Fine, I’ll Make My Own Up! Experimenting With Green Tomatoes.

It’s been a busy couple of days on the cooking front. Today I finished off a batch of Green Tomato Pickles. Call outs for recipes didn’t actually present any, maybe my followers aren’t cooks. Nonetheless, I pulled together a recipe using my mother’s memory of her pickle triumph and an internet recipe (from the site called Gourmet Getaways) for some of the proportions.

Below is the recipe for your experimentation. I don’t like sweet pickles so the sugar in this recipe is quite low, for even more tartness use half the amount I’ve used. If you want sweeter you can go up to 900 gms sugar (too sweet for me).

2 kg green tomatoes (washed, de-stalked and dried)
400 gms onions
9 tbsp salt

Dice the tomatoes and onions to similar sizes but keep separate. In the pan you will later use to cook everything up, layer 1/3 tomatoes, 1/3 onions and sprinkle 1/3 salt evenly over, repeat with remaining ingredients. Cover and leave this to sit overnight to help remove the excess liquid.

Next day drain your tomato and onion mix. Boil 2 kettles of water. Pour one over the mixture and drain again. Repeat with the other kettle of water, this is to try to get all the saltiness out of your pickle base.

Return your thoroughly drained tomatoes and onions to their pan and add:
450 mls white vinegar

Put on to stove and bring to boil. Once boiling cook for 10 mins (put the timer on) with the lid on.

Meanwhile mix:
3/4 cup flour (can use rice flour for gluten free)
1 tbsp turmeric
3 tbsp curry powder
300 mls white vinegar (added to dry ingredients to form a paste) in a separate bowl.
My paste was quite runny, I think the rice flour didn’t absorb the liquid as readily but it still worked as a thickening agent.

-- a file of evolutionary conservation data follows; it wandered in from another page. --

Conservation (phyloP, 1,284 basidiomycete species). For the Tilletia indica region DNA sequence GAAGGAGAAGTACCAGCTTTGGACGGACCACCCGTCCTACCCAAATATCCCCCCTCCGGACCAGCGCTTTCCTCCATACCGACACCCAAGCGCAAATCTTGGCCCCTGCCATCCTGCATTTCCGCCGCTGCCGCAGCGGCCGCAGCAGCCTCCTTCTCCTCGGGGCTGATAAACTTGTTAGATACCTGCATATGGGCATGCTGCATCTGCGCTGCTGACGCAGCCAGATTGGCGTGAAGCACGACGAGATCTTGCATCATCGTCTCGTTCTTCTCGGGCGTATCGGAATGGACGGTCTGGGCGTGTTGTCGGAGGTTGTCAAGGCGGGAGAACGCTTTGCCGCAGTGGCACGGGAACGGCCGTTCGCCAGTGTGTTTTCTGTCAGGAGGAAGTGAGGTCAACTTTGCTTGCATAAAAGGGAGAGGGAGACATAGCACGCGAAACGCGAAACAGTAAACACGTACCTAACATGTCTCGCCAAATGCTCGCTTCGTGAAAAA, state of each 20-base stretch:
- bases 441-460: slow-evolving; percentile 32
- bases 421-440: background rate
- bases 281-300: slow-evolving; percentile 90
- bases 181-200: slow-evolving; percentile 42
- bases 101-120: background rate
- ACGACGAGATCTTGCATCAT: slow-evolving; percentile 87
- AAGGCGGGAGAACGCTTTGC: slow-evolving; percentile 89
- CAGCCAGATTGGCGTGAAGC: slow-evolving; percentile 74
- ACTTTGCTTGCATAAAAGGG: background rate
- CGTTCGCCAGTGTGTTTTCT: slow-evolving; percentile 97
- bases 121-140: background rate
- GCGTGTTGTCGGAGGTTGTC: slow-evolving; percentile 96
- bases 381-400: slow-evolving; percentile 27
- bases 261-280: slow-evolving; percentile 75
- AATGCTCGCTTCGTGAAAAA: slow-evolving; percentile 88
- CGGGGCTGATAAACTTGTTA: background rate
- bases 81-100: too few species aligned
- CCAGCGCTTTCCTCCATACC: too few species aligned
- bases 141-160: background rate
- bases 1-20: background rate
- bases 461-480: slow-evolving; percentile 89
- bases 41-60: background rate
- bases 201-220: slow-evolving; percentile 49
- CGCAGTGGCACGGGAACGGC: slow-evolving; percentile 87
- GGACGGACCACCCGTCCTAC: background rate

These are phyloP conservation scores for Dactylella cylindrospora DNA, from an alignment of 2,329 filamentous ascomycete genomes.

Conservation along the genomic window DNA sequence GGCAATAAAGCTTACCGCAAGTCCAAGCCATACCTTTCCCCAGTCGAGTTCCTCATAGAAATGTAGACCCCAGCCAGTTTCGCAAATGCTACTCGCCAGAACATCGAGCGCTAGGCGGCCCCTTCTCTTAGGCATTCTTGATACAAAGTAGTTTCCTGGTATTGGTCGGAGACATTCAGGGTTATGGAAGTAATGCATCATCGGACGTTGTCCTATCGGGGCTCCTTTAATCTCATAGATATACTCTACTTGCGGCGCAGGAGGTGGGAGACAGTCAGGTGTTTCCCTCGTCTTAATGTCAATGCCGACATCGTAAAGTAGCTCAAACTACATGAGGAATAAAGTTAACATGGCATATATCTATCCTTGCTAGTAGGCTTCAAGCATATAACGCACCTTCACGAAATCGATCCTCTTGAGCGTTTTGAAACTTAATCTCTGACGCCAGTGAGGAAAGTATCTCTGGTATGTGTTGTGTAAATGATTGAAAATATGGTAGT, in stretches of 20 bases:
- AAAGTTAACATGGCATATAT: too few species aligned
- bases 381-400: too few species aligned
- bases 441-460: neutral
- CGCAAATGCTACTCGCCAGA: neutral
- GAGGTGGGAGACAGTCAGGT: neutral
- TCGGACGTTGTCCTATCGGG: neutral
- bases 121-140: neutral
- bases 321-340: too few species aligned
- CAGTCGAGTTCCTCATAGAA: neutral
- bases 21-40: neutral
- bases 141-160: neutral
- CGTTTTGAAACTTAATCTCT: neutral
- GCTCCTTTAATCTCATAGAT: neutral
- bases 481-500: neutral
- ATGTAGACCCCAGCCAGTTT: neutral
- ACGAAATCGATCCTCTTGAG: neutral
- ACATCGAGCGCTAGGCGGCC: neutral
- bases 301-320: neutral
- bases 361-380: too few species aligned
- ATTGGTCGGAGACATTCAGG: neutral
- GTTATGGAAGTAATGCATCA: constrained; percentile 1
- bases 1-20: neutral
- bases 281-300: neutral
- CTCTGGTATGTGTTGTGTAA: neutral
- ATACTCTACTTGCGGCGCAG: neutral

Once your tomatoes etc have cooked add:
1 cup sugar and dissolve (this is where you can change the sugar proportions for sweeter or tarter pickles).

Remove from the heat and add the flour and spice paste slowly to the hot mixture, making sure it’s all mixed in, no lumps etc, and stirred through. Once it is all added put your mixture back on the stove on a low heat and simmer gently for 10 mins, stirring or until you have your desired thickness.

Turn off the heat and let it cool a little before putting it into your sterilised jars. These proportions make 6 jars.

I think you can eat this almost immediately but I would let it sit in the jar for about a month to let the flavours settle and mature. It’s perfect for roast beef and cheese sandwiches or as a condiment with some of my favourite winter warmers, corned beef or pickled pork. I’ve already dropped one off to my sister and I have to give one to my other sister, who grew the tomatoes.

I hope you have fun experimenting with this recipe. My mum said it used to be very popular at the school fete.

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